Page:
• Gail Wilson Kenna

The Hemingway Connection

Hemingway believed his writings would assure literary immortality. He had not foreseen a time of dismantling labels: misogynist, war monger, hunter/bull fight lover, animal rights foe. I, however, have not abandoned Ernest, and one long library shelf is dedicated to Papa Hemingway: 15 books of novels, short story collections, journalism, poems, and critical works. For years in classrooms, a young woman in love with Papa, I showed the Chet Huntley narrated documentary made on Hemingway in the late 50s. My own literary love of him had begun the 1958 summer I read Old Man and the Sea: experienced Santiago's test of courage and endurance, felt his determination not to be defeated by forces against him, and envied his fortitude. Ironic that by then, I had come to regard myself as a quitter and despised hearing my father say, "When the going gets tough, the tough get going."

At fifteen I did not understand my internal war: of wanting to please Father while wanting to spite him. In retrospect it seems obvious. I began tennis when Mother almost died at age 38. No twins, just two operations that left her barren, bitter, and unavailable. My father approaching 50 must have felt some mid-life disappointments. In his youth he had dreamed of being a tennis champion. Could his daughter be one, another Little Mo? In fifth grade I turned to Father for attention, took tennis lessons, threw myself into the sport, willing to be what he hoped I might be. Yet I was a dreamy child who lived in imaginary worlds and liked to wander the seashore collecting shells and loved spending an entire day in the library. The summer I was fifteen and read Santiago's story, I had heard Billy Jean Moffitt declare she was going to be the best woman tennis player in the world. A singular dream and pursuit; a willingness to wholeheartedly enter the world of competition, of winners and losers, and focus only on tennis.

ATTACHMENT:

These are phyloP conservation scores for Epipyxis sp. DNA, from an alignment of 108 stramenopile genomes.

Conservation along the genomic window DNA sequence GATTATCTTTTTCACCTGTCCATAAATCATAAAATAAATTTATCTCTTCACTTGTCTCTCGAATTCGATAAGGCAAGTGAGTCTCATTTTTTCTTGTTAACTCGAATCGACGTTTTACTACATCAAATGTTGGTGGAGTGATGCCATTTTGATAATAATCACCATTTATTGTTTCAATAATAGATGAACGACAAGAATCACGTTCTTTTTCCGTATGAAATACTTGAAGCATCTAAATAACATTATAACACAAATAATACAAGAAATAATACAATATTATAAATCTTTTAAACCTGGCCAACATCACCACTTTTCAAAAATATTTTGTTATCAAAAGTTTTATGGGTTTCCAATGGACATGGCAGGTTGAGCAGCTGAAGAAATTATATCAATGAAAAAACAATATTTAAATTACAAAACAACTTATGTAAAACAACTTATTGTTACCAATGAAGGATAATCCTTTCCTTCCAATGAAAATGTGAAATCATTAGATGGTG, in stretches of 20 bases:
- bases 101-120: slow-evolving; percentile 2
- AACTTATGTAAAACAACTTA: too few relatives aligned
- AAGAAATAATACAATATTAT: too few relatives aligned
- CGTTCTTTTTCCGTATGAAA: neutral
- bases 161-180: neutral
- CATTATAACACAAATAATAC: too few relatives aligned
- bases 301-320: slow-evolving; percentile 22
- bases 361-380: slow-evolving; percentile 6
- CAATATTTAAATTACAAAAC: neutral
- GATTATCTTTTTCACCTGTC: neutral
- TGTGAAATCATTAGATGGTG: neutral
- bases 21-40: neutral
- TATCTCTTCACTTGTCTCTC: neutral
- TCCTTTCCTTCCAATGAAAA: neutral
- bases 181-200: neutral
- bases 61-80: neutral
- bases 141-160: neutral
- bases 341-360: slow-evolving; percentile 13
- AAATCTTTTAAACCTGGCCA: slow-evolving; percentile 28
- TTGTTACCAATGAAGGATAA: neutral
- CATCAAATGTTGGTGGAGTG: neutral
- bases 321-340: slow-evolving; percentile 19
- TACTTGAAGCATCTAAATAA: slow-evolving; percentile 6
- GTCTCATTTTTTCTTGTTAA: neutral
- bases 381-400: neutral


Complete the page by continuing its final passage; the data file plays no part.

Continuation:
By sixteen my tennis collapsed. My Romanian coach did not understand what had happened. My father gave up on me, too. Yet a year later I tried to stage a comeback: worked my junior year after school in a sporting goods store to earn enough money for the Pacific Southwest two-month tour from San Francisco to Canada, which would give me a chance to play on grass and clay, and to claw my way back to a high ranking. In my first match at the National Hardcourts in Burlingame outside San Francisco I fell, which is something I had never done before on a tennis court. I broke all five metatarsal bones in my left foot, finished the match and even won. Two days later with a cast on my foot I boarded a train for Los Angeles. At the exact hour I fell, my father was vomiting blood in a strawberry field near Newport Beach. Then, hours later in a life-saving surgery, half of his stomach was removed. A fortuitous fall for me. Mother worked, and I was needed at home to care for Father that summer of 1960. More than this, the accident gave me an excuse to quit competitive tennis. Not that I ever really stopped. In college I played tennis for USC, taught the sport for years, even met husband Mike in 1967 when we were both instructors at Montecito-Sequoia, a posh girls' camp in California.

Now, I appreciate that everything in my life is strung, in one way or another, to tennis; and I pay tribute to Father, and deeply dread the day I will no longer be able to feel the joy of hitting tennis balls. But what's tennis got to do with Hemingway?

The summer I read Old Man and the Sea, a new desire arose; that one day I would be a storyteller, use words as my instrument to better understand life, and seriously study literature. My senior year in high school, when I was no longer competing in tennis tournaments, I had open eyes and ears for a brilliant English teacher. And Mr. Hines at Fullerton High introduced me to writers like Thomas Hardy. Next week, The Mayor of Casterbridge.

Post script: Years ago I gave a lecture on Ernest Hemingway in a course that included F.Scott Fitzgerald and John Dos Passos, who had lived in the Northern Neck of Virginia. If anyone would like to receive the lecture via a file on e-mail, please let me know.



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